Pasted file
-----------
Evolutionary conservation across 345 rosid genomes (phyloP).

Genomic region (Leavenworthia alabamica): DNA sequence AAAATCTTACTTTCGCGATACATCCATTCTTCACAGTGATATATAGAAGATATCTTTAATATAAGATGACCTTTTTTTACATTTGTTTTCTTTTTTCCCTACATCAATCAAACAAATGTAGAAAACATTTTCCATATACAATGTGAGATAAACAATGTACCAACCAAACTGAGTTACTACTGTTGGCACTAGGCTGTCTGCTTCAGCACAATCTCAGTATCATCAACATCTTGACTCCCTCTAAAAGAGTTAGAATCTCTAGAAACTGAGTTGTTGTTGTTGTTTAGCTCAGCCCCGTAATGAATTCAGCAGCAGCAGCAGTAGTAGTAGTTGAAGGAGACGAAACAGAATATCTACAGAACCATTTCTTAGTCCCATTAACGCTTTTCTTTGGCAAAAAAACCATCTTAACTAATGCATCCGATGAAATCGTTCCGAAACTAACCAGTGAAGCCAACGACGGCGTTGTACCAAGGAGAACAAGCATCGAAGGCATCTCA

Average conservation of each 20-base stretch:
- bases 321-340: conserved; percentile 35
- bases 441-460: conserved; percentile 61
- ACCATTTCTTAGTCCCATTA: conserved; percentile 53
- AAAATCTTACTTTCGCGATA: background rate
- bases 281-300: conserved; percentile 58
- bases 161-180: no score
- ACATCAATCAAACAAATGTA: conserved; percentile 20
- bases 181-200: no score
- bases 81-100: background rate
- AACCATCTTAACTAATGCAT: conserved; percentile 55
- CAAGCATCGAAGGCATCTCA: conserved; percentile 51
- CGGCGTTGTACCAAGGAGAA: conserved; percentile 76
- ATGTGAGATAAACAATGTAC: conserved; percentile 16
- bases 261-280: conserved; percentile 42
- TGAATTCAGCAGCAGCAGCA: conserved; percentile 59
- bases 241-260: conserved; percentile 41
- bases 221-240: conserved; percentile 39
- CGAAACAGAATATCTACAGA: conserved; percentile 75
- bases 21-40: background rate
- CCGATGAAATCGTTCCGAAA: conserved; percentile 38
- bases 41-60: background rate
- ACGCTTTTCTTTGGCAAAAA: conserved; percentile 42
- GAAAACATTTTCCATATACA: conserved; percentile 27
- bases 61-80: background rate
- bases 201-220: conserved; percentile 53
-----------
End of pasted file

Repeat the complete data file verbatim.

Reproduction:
Evolutionary conservation across 345 rosid genomes (phyloP).

Genomic region (Leavenworthia alabamica): DNA sequence AAAATCTTACTTTCGCGATACATCCATTCTTCACAGTGATATATAGAAGATATCTTTAATATAAGATGACCTTTTTTTACATTTGTTTTCTTTTTTCCCTACATCAATCAAACAAATGTAGAAAACATTTTCCATATACAATGTGAGATAAACAATGTACCAACCAAACTGAGTTACTACTGTTGGCACTAGGCTGTCTGCTTCAGCACAATCTCAGTATCATCAACATCTTGACTCCCTCTAAAAGAGTTAGAATCTCTAGAAACTGAGTTGTTGTTGTTGTTTAGCTCAGCCCCGTAATGAATTCAGCAGCAGCAGCAGTAGTAGTAGTTGAAGGAGACGAAACAGAATATCTACAGAACCATTTCTTAGTCCCATTAACGCTTTTCTTTGGCAAAAAAACCATCTTAACTAATGCATCCGATGAAATCGTTCCGAAACTAACCAGTGAAGCCAACGACGGCGTTGTACCAAGGAGAACAAGCATCGAAGGCATCTCA

Average conservation of each 20-base stretch:
- bases 321-340: conserved; percentile 35
- bases 441-460: conserved; percentile 61
- ACCATTTCTTAGTCCCATTA: conserved; percentile 53
- AAAATCTTACTTTCGCGATA: background rate
- bases 281-300: conserved; percentile 58
- bases 161-180: no score
- ACATCAATCAAACAAATGTA: conserved; percentile 20
- bases 181-200: no score
- bases 81-100: background rate
- AACCATCTTAACTAATGCAT: conserved; percentile 55
- CAAGCATCGAAGGCATCTCA: conserved; percentile 51
- CGGCGTTGTACCAAGGAGAA: conserved; percentile 76
- ATGTGAGATAAACAATGTAC: conserved; percentile 16
- bases 261-280: conserved; percentile 42
- TGAATTCAGCAGCAGCAGCA: conserved; percentile 59
- bases 241-260: conserved; percentile 41
- bases 221-240: conserved; percentile 39
- CGAAACAGAATATCTACAGA: conserved; percentile 75
- bases 21-40: background rate
- CCGATGAAATCGTTCCGAAA: conserved; percentile 38
- bases 41-60: background rate
- ACGCTTTTCTTTGGCAAAAA: conserved; percentile 42
- GAAAACATTTTCCATATACA: conserved; percentile 27
- bases 61-80: background rate
- bases 201-220: conserved; percentile 53